Wages in China are rising. It’s now up to the new government to undertake the necessary employment, education, and infrastructure regulation reforms to make India a labor-intensive manufacturing hub.
India offers potential investors in its manufacturing sector a number of competitive advantages:
- India’s own domestic market is large, with over 600 million rural consumers
- Workers’ wages in India are less than half of those in China
- India has a large talent pool from which to draw, including a strong engineering ecosystem
India’s competitive edge is not only in labor arbitrage but also in technologically intensive manufacturing. Innovation in manufacturing remains crucial to India.
Also, a number of foreign manufacturers have successfully overcome India’s infrastructure bottlenecks in the past:
- LG uses India as an export hub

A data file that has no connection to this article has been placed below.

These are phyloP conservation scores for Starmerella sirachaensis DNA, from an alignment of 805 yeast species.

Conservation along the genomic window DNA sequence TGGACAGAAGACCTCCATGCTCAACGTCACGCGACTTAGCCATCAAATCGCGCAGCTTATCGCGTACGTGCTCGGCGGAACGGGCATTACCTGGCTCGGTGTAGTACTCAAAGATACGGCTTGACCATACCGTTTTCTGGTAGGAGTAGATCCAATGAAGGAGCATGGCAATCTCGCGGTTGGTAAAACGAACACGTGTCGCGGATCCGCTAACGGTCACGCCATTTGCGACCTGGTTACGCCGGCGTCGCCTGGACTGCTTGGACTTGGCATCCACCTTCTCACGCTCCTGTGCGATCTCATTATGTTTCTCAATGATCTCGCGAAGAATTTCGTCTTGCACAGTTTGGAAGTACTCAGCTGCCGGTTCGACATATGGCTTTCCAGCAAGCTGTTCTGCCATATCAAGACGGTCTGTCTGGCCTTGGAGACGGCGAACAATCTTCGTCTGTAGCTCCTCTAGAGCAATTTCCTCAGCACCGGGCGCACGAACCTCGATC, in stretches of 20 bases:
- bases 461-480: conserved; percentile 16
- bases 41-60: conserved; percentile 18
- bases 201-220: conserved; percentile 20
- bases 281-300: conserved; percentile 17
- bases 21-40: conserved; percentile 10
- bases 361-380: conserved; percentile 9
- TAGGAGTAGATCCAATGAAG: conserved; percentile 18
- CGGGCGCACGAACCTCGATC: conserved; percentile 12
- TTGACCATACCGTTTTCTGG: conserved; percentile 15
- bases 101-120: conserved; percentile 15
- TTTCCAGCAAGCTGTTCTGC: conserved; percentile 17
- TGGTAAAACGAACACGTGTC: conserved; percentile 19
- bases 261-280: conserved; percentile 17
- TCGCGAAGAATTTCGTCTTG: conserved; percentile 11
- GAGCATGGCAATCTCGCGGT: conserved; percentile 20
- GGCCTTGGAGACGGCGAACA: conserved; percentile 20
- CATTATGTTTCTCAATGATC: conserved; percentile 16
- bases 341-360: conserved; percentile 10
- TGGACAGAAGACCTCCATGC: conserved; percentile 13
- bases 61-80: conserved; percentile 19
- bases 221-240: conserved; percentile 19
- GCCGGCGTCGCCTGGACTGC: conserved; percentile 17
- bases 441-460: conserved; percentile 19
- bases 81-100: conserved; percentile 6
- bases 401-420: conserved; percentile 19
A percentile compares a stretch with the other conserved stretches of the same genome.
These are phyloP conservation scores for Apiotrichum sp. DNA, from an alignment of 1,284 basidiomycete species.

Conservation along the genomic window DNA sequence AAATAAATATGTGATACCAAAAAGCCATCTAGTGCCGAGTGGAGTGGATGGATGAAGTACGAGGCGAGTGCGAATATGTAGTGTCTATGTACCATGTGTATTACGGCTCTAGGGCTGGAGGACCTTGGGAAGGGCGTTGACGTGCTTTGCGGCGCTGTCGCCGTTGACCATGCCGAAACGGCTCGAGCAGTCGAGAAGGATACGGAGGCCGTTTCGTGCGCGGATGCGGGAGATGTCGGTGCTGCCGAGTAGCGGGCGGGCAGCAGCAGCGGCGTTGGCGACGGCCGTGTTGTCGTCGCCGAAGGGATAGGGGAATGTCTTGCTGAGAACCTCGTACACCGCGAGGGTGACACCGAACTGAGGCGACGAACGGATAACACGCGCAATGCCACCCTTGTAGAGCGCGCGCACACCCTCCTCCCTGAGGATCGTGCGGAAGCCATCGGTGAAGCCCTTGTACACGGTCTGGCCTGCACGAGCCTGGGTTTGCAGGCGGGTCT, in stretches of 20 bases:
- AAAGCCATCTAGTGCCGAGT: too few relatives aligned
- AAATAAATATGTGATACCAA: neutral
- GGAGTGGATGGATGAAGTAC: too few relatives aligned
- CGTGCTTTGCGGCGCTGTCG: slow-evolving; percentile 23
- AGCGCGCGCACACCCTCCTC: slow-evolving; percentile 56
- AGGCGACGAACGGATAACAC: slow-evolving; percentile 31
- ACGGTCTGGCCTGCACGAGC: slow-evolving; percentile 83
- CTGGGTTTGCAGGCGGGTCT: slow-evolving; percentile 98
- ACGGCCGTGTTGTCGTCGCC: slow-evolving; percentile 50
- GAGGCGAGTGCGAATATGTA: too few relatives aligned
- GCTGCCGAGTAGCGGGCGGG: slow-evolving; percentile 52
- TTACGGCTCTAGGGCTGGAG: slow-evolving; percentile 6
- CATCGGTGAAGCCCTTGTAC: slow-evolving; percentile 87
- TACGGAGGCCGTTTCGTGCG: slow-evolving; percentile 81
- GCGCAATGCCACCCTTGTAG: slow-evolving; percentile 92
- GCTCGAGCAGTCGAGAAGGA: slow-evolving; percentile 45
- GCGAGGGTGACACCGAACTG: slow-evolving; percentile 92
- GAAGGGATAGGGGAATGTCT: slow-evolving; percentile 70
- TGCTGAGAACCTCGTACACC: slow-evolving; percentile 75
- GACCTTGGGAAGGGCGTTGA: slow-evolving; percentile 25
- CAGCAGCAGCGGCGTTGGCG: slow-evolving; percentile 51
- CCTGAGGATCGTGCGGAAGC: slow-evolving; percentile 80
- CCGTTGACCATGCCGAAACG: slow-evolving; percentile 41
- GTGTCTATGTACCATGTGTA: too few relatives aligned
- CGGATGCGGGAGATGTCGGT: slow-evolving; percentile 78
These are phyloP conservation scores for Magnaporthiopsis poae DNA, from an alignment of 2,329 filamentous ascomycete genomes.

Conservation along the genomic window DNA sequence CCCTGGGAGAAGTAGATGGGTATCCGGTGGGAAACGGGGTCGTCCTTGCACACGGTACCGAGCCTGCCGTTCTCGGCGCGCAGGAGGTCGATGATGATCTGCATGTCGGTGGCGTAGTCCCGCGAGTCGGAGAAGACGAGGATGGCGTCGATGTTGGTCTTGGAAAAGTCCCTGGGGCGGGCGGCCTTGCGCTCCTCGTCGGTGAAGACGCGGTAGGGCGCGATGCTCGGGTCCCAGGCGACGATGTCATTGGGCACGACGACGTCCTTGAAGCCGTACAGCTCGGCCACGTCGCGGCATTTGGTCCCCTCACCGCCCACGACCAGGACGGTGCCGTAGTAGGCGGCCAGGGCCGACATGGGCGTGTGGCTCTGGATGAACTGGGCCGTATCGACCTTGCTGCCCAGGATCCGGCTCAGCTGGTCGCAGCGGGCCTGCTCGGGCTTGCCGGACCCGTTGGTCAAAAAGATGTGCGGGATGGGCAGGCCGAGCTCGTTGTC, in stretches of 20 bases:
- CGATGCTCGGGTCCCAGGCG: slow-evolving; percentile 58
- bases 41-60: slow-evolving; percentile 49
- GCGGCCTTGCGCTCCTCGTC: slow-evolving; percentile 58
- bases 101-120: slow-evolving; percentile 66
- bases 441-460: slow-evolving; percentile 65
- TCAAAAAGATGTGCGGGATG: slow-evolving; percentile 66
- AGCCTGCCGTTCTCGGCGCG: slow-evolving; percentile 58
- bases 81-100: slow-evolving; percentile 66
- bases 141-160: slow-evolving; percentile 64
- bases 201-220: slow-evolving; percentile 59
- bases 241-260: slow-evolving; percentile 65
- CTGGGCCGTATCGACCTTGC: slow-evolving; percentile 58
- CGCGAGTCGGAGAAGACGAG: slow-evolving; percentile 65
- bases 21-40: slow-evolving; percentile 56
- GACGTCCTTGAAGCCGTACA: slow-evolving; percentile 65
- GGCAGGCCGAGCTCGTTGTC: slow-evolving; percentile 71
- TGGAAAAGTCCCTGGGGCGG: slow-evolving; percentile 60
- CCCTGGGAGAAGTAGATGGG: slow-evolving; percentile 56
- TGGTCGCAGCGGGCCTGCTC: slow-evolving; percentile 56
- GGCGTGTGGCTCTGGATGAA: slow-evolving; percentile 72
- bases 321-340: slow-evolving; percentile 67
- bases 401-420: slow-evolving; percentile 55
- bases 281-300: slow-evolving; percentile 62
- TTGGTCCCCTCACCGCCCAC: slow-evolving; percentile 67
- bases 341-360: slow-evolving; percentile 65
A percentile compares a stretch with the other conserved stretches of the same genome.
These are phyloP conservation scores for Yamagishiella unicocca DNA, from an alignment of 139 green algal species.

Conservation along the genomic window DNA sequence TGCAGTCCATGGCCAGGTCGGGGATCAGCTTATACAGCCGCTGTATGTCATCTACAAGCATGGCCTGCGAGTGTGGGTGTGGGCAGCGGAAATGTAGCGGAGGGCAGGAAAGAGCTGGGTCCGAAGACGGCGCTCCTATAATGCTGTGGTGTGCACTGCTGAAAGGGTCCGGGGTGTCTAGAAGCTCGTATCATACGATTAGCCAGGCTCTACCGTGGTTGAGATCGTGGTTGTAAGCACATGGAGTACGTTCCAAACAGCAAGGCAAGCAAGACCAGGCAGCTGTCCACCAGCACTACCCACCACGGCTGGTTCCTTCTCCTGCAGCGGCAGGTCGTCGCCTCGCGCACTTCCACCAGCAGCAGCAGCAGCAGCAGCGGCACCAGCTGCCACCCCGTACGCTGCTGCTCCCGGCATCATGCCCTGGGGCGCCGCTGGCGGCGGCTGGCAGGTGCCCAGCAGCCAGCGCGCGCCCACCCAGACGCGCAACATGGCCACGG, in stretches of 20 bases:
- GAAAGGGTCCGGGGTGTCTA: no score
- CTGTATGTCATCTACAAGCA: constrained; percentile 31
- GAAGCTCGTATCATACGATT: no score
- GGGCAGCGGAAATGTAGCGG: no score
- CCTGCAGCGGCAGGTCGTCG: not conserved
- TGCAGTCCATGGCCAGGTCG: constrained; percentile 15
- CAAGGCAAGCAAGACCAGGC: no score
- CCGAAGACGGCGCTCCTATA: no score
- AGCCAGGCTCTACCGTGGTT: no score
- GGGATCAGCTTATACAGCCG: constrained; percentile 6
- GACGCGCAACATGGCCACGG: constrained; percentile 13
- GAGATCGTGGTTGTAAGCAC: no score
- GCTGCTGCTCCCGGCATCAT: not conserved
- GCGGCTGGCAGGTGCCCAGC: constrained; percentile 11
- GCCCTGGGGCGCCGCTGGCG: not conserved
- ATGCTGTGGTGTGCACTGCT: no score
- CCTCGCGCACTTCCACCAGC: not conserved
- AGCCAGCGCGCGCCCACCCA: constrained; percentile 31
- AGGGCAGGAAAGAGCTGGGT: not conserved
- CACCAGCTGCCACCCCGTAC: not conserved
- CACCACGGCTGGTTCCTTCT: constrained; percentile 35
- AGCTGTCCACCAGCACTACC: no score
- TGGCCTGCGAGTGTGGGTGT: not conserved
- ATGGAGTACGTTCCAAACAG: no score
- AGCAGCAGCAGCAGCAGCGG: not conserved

- Hyundai’s small-car manufacturing base is in India
- Nokia’s handset manufacturing factory in the southern state of Tamil Nadu costs 12% less than its counterpart in China
Opportunity for India
While manufacturing in India has remained healthy due to strong domestic demand, its contribution to GDP is only 16%. In comparison, manufacturing contributes 34% to China’s GDP. According to global management consulting firm McKinsey and Company, there is potential for the sector to account for between 25% and 30% of the country’s GDP and create up to 90 million domestic jobs by 2025. India’s manufacturing sector could reach $1 trillion by 2025, the firm estimates.
Investors in the U.S. looking to profit from India’s growth can invest in ETFs (exchange-traded funds) such as the WisdomTree India Earnings Fund (EPI), the PowerShares India Portfolio (PIN), and the iShares MSCI India ETF (INDA). Emerging market such as the Vanguard FTSE Emerging Markets ETF (VWO) and the iShares MSCI Emerging Markets Index Fund (EEM) also invest in Indian equities.
Next, we’ll consider Narendra Modi’s “Zero defect, zero effect” slogan, and see if his manufacturing dream for India can be realized.